Israeli armed raid in Syria reportedly led to US banning laptops on some flights

Ibrahim al-AsiriA temporary ban issued by United States authorities on laptop computers onboard some commercial flights earlier this year came from a tip by Israeli intelligence, according to a new report. The report was published last week in the American magazine Vanity Fair. It claimed that Israeli commandos carried out a dangerous night-time operation deep inside Syria, in order to acquire physical proof that the Islamic State had  built bombs that were not detectable by X-ray screening systems at airports. But some Israeli intelligence officials became infuriated with Donald Trump after the US President allegedly gave Russia background information about the commando operation, according to the article.

The order to temporarily ban electronic devices larger than cellphones was issued by the US government on March 20, 2017. It applied to direct flights to the US departing from a dozen international airports in the Middle East. In June, the New York Times alleged that the ban was aimed at stopping Islamic State operatives from bringing onboard airplanes bombs disguised as laptop batteries. The paper also said that the information about these bombs had been acquired by Israeli government hackers who had penetrated Islamic State computer systems. But now a new report by Vanity Fair claims that Tel Aviv tipped off the Americans following a commando raid deep inside Syrian territory, which acquired physical evidence of the bombs. The magazine alleges that the raid was carried out by the Sayeret Matkal, an elite unit of the Israel Defense Forces, under the supervision of the Mossad, Israel’s external spy agency. Its target was a highly secretive cell of explosives experts, who were led Ibrahim al-Asiri, a Saudi militant who built bombs for the Yemen-based Al-Qaeda in the Arabian Peninsula. The Mossad shared some of the intelligence from that raid with the Central Intelligence Agency, which in turn told President Trump. That led to the decision to ban laptops from selected flights, until X-ray machines at airports were modified to detect the new type of bomb.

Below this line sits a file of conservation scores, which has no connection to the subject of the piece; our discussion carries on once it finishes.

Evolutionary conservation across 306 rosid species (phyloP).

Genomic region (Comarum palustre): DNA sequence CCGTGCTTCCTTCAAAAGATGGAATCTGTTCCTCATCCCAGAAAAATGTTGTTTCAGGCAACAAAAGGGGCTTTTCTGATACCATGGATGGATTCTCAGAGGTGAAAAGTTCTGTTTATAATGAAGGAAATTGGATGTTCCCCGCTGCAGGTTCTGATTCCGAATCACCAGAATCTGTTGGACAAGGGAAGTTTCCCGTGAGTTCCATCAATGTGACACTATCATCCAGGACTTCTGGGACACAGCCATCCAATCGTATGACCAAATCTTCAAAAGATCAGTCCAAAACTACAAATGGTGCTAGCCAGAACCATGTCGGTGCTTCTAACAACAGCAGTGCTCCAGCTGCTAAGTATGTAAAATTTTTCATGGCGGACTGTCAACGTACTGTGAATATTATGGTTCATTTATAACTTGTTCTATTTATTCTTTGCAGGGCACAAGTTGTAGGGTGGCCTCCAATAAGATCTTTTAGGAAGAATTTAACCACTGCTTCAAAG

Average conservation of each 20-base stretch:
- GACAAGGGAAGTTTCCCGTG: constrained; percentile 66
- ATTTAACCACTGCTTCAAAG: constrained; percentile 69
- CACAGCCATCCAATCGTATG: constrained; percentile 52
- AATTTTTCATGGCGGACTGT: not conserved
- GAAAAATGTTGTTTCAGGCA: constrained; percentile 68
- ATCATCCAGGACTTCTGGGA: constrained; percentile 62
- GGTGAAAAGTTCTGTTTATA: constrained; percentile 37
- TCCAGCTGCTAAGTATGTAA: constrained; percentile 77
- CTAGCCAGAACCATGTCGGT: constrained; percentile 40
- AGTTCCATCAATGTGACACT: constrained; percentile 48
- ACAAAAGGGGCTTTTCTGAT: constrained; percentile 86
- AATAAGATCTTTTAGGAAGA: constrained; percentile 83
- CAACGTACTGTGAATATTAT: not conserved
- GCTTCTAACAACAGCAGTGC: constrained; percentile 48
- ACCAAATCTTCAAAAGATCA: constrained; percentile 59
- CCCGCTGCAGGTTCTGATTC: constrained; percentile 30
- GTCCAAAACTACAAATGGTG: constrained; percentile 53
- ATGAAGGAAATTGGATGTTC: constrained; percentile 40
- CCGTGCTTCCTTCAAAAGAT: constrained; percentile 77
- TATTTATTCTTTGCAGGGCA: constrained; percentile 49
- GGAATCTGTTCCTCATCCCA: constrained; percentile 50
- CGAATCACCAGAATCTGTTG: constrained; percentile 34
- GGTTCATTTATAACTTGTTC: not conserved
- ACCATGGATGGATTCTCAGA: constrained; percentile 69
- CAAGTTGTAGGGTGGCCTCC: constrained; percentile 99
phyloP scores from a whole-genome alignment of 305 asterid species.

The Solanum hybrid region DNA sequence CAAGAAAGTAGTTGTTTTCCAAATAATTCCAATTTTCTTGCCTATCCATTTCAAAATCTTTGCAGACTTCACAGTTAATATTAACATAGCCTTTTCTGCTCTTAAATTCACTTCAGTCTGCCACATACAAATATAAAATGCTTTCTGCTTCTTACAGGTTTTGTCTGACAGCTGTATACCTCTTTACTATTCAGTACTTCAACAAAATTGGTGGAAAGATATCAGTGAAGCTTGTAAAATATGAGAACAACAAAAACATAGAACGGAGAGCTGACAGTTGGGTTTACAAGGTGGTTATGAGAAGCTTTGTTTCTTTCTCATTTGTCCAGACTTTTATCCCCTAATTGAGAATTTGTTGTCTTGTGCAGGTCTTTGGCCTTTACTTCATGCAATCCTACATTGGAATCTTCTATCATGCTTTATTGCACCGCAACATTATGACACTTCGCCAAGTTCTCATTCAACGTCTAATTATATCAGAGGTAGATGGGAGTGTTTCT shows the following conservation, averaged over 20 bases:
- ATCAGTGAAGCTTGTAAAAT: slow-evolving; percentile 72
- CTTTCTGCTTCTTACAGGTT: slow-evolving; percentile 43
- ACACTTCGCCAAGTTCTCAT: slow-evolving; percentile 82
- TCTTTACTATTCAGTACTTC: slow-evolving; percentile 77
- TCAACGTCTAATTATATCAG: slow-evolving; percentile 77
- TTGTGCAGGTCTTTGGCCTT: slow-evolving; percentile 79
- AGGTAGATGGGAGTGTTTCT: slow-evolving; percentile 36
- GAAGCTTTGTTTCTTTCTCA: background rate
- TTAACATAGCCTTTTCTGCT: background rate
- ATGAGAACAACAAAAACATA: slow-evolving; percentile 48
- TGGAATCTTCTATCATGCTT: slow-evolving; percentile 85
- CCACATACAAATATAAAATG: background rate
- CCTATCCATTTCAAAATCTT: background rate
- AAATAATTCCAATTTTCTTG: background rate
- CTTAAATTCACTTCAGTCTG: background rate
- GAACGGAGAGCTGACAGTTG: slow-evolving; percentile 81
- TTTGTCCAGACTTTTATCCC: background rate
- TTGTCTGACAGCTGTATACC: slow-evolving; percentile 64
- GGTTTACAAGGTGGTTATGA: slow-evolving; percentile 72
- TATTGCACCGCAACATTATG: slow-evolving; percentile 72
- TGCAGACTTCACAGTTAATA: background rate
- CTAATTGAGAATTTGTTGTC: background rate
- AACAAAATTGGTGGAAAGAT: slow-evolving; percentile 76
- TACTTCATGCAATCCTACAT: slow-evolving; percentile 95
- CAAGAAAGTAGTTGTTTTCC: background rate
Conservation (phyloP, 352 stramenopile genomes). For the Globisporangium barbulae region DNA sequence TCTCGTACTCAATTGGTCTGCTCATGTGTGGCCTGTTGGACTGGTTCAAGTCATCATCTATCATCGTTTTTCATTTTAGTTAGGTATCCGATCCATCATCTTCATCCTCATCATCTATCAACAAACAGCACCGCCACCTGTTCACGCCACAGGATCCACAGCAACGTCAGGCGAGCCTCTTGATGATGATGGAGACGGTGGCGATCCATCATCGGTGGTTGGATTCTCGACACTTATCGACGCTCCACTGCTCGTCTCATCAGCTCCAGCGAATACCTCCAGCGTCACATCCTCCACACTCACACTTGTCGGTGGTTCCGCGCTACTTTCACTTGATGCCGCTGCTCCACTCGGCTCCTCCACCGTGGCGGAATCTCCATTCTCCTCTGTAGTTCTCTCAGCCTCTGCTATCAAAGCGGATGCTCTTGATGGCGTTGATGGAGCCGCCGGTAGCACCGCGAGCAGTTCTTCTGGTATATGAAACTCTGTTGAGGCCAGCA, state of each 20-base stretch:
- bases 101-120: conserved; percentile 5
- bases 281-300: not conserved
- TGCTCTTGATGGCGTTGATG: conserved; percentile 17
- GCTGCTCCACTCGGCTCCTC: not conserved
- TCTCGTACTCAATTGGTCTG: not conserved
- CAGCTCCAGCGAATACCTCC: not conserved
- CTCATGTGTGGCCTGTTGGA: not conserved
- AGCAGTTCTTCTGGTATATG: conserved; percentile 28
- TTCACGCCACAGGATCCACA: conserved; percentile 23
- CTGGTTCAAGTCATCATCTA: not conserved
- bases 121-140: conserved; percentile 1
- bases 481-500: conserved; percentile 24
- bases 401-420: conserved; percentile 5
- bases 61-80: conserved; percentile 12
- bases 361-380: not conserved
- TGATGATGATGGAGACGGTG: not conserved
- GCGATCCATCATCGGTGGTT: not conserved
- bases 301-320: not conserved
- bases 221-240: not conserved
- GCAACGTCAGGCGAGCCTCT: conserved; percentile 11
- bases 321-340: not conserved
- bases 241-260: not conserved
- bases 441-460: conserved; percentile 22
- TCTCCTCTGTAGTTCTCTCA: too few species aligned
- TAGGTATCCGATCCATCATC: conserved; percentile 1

The Vanity Fair article repeats earlier claims that President Trump shared intelligence given to him by the Israelis with Russian Foreign Minister Sergei Lavrov and Russian Ambassador to the United States Sergei Kislyak, when he met them in May of this year. According to Israeli sources, Mr. Trump did not tell the Russian officials that Israel was behind the operation. But he allegedly identified the city in Syria where the raid took place, and in doing so placed the life of an Israeli human asset at risk, according to some. The Israeli government will not comment on these allegations. Additionally, Vanity Fair said that one “former Mossad officer with knowledge of the operation and its aftermath” would not say whether the asset in question had been safely exfiltrated from Syria or even whether he or she was still alive.

Author: Joseph Fitsanakis | Date: 27 November 2017 | Permalink

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